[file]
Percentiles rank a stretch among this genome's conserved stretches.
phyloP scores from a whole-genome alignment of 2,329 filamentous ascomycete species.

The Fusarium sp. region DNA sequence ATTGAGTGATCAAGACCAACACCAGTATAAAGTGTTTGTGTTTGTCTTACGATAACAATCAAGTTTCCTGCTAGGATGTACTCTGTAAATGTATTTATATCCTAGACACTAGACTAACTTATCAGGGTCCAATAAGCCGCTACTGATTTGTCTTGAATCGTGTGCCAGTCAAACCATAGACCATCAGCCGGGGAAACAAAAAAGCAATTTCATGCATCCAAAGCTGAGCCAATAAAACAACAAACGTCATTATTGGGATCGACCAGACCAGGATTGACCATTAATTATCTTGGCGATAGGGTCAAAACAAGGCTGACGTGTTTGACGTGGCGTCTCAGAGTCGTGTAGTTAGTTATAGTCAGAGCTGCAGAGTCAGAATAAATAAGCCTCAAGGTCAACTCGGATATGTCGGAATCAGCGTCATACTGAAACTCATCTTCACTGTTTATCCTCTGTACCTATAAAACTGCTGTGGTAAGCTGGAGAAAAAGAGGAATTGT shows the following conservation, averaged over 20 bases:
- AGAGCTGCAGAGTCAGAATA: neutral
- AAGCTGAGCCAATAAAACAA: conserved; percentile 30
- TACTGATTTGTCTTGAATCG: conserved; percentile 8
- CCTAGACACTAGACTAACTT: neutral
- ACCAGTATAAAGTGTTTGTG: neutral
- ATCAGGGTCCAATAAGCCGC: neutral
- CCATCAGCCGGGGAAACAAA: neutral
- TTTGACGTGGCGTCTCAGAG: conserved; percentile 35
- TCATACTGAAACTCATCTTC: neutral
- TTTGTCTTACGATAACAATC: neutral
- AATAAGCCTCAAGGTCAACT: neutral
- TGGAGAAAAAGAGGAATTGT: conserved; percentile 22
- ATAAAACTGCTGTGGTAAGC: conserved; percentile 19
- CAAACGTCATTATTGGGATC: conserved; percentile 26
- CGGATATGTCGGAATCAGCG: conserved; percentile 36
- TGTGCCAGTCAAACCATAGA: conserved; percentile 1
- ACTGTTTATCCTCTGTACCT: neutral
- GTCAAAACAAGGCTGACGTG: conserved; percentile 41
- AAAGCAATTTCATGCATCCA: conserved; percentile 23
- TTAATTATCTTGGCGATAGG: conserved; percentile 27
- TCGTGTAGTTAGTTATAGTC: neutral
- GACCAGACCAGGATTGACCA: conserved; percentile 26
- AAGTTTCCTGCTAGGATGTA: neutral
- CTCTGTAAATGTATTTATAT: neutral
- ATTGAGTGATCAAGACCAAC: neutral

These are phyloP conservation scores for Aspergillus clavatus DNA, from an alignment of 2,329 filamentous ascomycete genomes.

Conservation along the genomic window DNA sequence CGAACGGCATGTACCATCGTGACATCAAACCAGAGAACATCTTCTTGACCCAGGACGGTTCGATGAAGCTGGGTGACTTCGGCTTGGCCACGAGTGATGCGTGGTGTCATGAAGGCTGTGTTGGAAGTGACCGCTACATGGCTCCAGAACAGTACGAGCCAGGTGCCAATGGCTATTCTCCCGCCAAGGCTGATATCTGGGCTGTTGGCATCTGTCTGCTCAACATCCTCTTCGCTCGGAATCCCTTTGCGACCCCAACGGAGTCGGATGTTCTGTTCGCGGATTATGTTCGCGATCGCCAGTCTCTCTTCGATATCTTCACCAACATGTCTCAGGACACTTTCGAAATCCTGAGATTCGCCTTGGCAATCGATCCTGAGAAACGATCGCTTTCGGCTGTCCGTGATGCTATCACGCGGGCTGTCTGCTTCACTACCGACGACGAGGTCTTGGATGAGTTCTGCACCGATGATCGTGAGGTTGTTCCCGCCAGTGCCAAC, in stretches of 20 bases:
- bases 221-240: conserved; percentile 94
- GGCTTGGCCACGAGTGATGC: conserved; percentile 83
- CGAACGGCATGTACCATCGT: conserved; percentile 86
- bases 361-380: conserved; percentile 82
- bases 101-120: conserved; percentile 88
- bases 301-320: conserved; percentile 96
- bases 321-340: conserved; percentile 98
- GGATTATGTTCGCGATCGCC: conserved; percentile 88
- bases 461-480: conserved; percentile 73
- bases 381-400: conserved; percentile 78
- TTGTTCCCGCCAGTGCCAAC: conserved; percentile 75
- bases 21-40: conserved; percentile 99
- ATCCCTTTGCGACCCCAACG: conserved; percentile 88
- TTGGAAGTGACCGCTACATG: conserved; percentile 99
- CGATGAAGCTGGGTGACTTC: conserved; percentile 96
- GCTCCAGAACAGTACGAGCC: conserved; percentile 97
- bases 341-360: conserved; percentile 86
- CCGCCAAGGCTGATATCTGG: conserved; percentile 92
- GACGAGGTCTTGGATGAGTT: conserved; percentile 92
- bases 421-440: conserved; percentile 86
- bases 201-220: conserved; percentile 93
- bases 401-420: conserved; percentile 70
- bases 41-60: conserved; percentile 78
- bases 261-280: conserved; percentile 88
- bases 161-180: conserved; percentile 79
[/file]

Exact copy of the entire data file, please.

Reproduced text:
Percentiles rank a stretch among this genome's conserved stretches.
phyloP scores from a whole-genome alignment of 2,329 filamentous ascomycete species.

The Fusarium sp. region DNA sequence ATTGAGTGATCAAGACCAACACCAGTATAAAGTGTTTGTGTTTGTCTTACGATAACAATCAAGTTTCCTGCTAGGATGTACTCTGTAAATGTATTTATATCCTAGACACTAGACTAACTTATCAGGGTCCAATAAGCCGCTACTGATTTGTCTTGAATCGTGTGCCAGTCAAACCATAGACCATCAGCCGGGGAAACAAAAAAGCAATTTCATGCATCCAAAGCTGAGCCAATAAAACAACAAACGTCATTATTGGGATCGACCAGACCAGGATTGACCATTAATTATCTTGGCGATAGGGTCAAAACAAGGCTGACGTGTTTGACGTGGCGTCTCAGAGTCGTGTAGTTAGTTATAGTCAGAGCTGCAGAGTCAGAATAAATAAGCCTCAAGGTCAACTCGGATATGTCGGAATCAGCGTCATACTGAAACTCATCTTCACTGTTTATCCTCTGTACCTATAAAACTGCTGTGGTAAGCTGGAGAAAAAGAGGAATTGT shows the following conservation, averaged over 20 bases:
- AGAGCTGCAGAGTCAGAATA: neutral
- AAGCTGAGCCAATAAAACAA: conserved; percentile 30
- TACTGATTTGTCTTGAATCG: conserved; percentile 8
- CCTAGACACTAGACTAACTT: neutral
- ACCAGTATAAAGTGTTTGTG: neutral
- ATCAGGGTCCAATAAGCCGC: neutral
- CCATCAGCCGGGGAAACAAA: neutral
- TTTGACGTGGCGTCTCAGAG: conserved; percentile 35
- TCATACTGAAACTCATCTTC: neutral
- TTTGTCTTACGATAACAATC: neutral
- AATAAGCCTCAAGGTCAACT: neutral
- TGGAGAAAAAGAGGAATTGT: conserved; percentile 22
- ATAAAACTGCTGTGGTAAGC: conserved; percentile 19
- CAAACGTCATTATTGGGATC: conserved; percentile 26
- CGGATATGTCGGAATCAGCG: conserved; percentile 36
- TGTGCCAGTCAAACCATAGA: conserved; percentile 1
- ACTGTTTATCCTCTGTACCT: neutral
- GTCAAAACAAGGCTGACGTG: conserved; percentile 41
- AAAGCAATTTCATGCATCCA: conserved; percentile 23
- TTAATTATCTTGGCGATAGG: conserved; percentile 27
- TCGTGTAGTTAGTTATAGTC: neutral
- GACCAGACCAGGATTGACCA: conserved; percentile 26
- AAGTTTCCTGCTAGGATGTA: neutral
- CTCTGTAAATGTATTTATAT: neutral
- ATTGAGTGATCAAGACCAAC: neutral

These are phyloP conservation scores for Aspergillus clavatus DNA, from an alignment of 2,329 filamentous ascomycete genomes.

Conservation along the genomic window DNA sequence CGAACGGCATGTACCATCGTGACATCAAACCAGAGAACATCTTCTTGACCCAGGACGGTTCGATGAAGCTGGGTGACTTCGGCTTGGCCACGAGTGATGCGTGGTGTCATGAAGGCTGTGTTGGAAGTGACCGCTACATGGCTCCAGAACAGTACGAGCCAGGTGCCAATGGCTATTCTCCCGCCAAGGCTGATATCTGGGCTGTTGGCATCTGTCTGCTCAACATCCTCTTCGCTCGGAATCCCTTTGCGACCCCAACGGAGTCGGATGTTCTGTTCGCGGATTATGTTCGCGATCGCCAGTCTCTCTTCGATATCTTCACCAACATGTCTCAGGACACTTTCGAAATCCTGAGATTCGCCTTGGCAATCGATCCTGAGAAACGATCGCTTTCGGCTGTCCGTGATGCTATCACGCGGGCTGTCTGCTTCACTACCGACGACGAGGTCTTGGATGAGTTCTGCACCGATGATCGTGAGGTTGTTCCCGCCAGTGCCAAC, in stretches of 20 bases:
- bases 221-240: conserved; percentile 94
- GGCTTGGCCACGAGTGATGC: conserved; percentile 83
- CGAACGGCATGTACCATCGT: conserved; percentile 86
- bases 361-380: conserved; percentile 82
- bases 101-120: conserved; percentile 88
- bases 301-320: conserved; percentile 96
- bases 321-340: conserved; percentile 98
- GGATTATGTTCGCGATCGCC: conserved; percentile 88
- bases 461-480: conserved; percentile 73
- bases 381-400: conserved; percentile 78
- TTGTTCCCGCCAGTGCCAAC: conserved; percentile 75
- bases 21-40: conserved; percentile 99
- ATCCCTTTGCGACCCCAACG: conserved; percentile 88
- TTGGAAGTGACCGCTACATG: conserved; percentile 99
- CGATGAAGCTGGGTGACTTC: conserved; percentile 96
- GCTCCAGAACAGTACGAGCC: conserved; percentile 97
- bases 341-360: conserved; percentile 86
- CCGCCAAGGCTGATATCTGG: conserved; percentile 92
- GACGAGGTCTTGGATGAGTT: conserved; percentile 92
- bases 421-440: conserved; percentile 86
- bases 201-220: conserved; percentile 93
- bases 401-420: conserved; percentile 70
- bases 41-60: conserved; percentile 78
- bases 261-280: conserved; percentile 88
- bases 161-180: conserved; percentile 79